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2714 Summit Ave., L.L.C v. Elsa Jimenez

June 2, 2011

2714 SUMMIT AVE., L.L.C., PLAINTIFF-RESPONDENT,
v.
ELSA JIMENEZ, DEFENDANT-APPELLANT.



On appeal from the Superior Court of New Jersey, Law Division, Special Civil Part, Hudson County, Docket No. LT-16562-09.

Per curiam.

NOT FOR PUBLICATION WITHOUT THE APPROVAL OF THE APPELLATE DIVISION

Submitted May 17, 2011 -

Before Judges Payne and Baxter.

Defendant Elsa Jimenez appeals from a judgment for possession granted to her landlord, plaintiff 2714 Summit Ave., L.L.C., premised on her habitual late payment of rent. N.J.S.A. 2A:18-61.1(j). We affirm.

Plaintiff owns property located at 2714 Summit Avenue in Union City, where defendant has been a month-to-month tenant on an oral lease since June 7, 1994. Plaintiff acquired the property from the prior owner at an unspecified point in time after defendant's tenancy began.

On November 2, 2009, plaintiff filed a summary dispossess complaint alleging defendant habitually remitted rental payments after the due date, which was the first of the month. At trial, plaintiff's agent, Esther Kaplan, testified that plaintiff's records showed defendant's rental payments were late in each of the preceding eight months. Notices to cease were issued on December 23, 2008, February 11, 2009 and April 8, 2009, each advising defendant that her past rental payments were late. Indeed, the April 8, 2009 notice to cease specified that neither the March nor April 2009 rent had yet been received as of the date the third notice to cease was issued. Each of the notices advised defendant that her past rental payments were late, demanded payment by the first day of the month, and warned defendant that she faced eviction if she did not comply.*fn1 Kaplan testified that all three notices to cease were sent by first-class and certified mail. She explained that each of the certified mail cards had come back to her signed by defendant. All three were received in evidence.

On August 28, 2009, plaintiff served a notice to quit upon defendant, advising her that she had disregarded the three earlier Notices to Cease. The Notice demanded that she vacate the apartment.

Defendant testified. She insisted that because she had moved into the apartment on the seventh day of the month, namely June 7, 1994, her prior landlord had agreed that her monthly rental payments would not be due until the seventh day of each succeeding month. She denied that any of her monthly rent payments were paid any later than that.

At the close of the evidence, the judge made his findings, concluding that, despite the lack of a written lease, the parties understood that rent was due on the first day of the month. He expressly rejected defendant's claims to the contrary. The judge observed that even if he were to accept defendant's version of when her rent was due, on the seventh day of the month, she paid the November 2008 rent significantly later, on November 13. The judge also noted that from January 2009 through April 2009, the situation deteriorated to the point where "the problem became almost unresolvable because thereafter every payment was virtually one month late." Additionally, the February 2009 check did not clear and therefore defendant's late payments persisted even after the third notice to cease was issued.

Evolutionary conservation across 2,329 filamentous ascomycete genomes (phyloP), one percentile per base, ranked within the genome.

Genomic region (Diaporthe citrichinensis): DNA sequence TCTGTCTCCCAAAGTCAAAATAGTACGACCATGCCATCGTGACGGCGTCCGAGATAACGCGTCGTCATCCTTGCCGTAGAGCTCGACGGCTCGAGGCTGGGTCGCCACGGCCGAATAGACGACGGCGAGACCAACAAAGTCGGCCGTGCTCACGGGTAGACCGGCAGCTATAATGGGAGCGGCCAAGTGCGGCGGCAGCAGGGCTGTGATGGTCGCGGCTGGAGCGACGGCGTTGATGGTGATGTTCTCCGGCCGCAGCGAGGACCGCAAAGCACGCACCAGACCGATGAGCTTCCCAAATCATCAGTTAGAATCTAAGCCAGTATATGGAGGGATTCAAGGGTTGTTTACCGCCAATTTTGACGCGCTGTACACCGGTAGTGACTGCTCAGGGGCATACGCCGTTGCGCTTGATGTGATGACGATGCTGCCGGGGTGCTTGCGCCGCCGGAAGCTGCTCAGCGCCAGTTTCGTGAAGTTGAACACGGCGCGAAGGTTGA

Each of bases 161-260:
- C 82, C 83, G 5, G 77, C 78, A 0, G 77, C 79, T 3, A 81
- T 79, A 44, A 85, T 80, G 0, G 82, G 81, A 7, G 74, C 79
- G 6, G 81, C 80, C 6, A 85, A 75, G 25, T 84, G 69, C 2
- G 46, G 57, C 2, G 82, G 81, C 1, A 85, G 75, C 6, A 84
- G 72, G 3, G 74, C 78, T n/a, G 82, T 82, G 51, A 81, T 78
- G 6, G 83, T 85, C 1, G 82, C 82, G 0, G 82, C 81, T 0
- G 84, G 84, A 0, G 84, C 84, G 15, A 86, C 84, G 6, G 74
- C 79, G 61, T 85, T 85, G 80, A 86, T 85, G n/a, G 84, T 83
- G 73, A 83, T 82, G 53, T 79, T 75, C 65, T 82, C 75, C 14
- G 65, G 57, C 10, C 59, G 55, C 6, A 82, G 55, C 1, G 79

After finding that plaintiff had met all the applicable jurisdictional requirements, the judge determined that defendant had engaged in a pattern of "habitual late payment of rent" and the late payments continued despite the service upon defendant of the requisite Notices to Cease. The judge granted plaintiff a judgment for possession, and stayed the judgment pending appeal.

On appeal, plaintiff raises a single claim:

I. THE LANDLORD RESPONDENT FAILED TO PROPERLY SERVE TENANT APPELLANT AS REQUIRED BY LAW IN ORDER TO ESTABLISH JURISDICTION WITH THE COURT AS REQUIRED BY N.J.S.A. 2A:18-61.2.

New Jersey's Anti-Eviction Act (Act), N.J.S.A. 2A:18-61.1 to -61.21, provides that no tenant may be removed from premises leased for residential purposes unless good cause is established. N.J.S.A. 2A:18-61.1. "The Act reflects a public policy barring dispossess actions except upon strict compliance with the notice and procedural requirements of the Act." 224 Jefferson St. Condo. Ass'n v. Paige, 346 N.J. Super. 379, 383 (App. Div.), certif. denied, 172 N.J. 179 (2002). "We have defined 'strict compliance' as 'punctilious' compliance with all of the Act's provisions, including the notice provisions." Ibid. As pertinent to this appeal, the Act authorizes eviction when the tenant, "after written notice to cease," has "habitually and without legal justification failed to pay rent which is due and owing." ...


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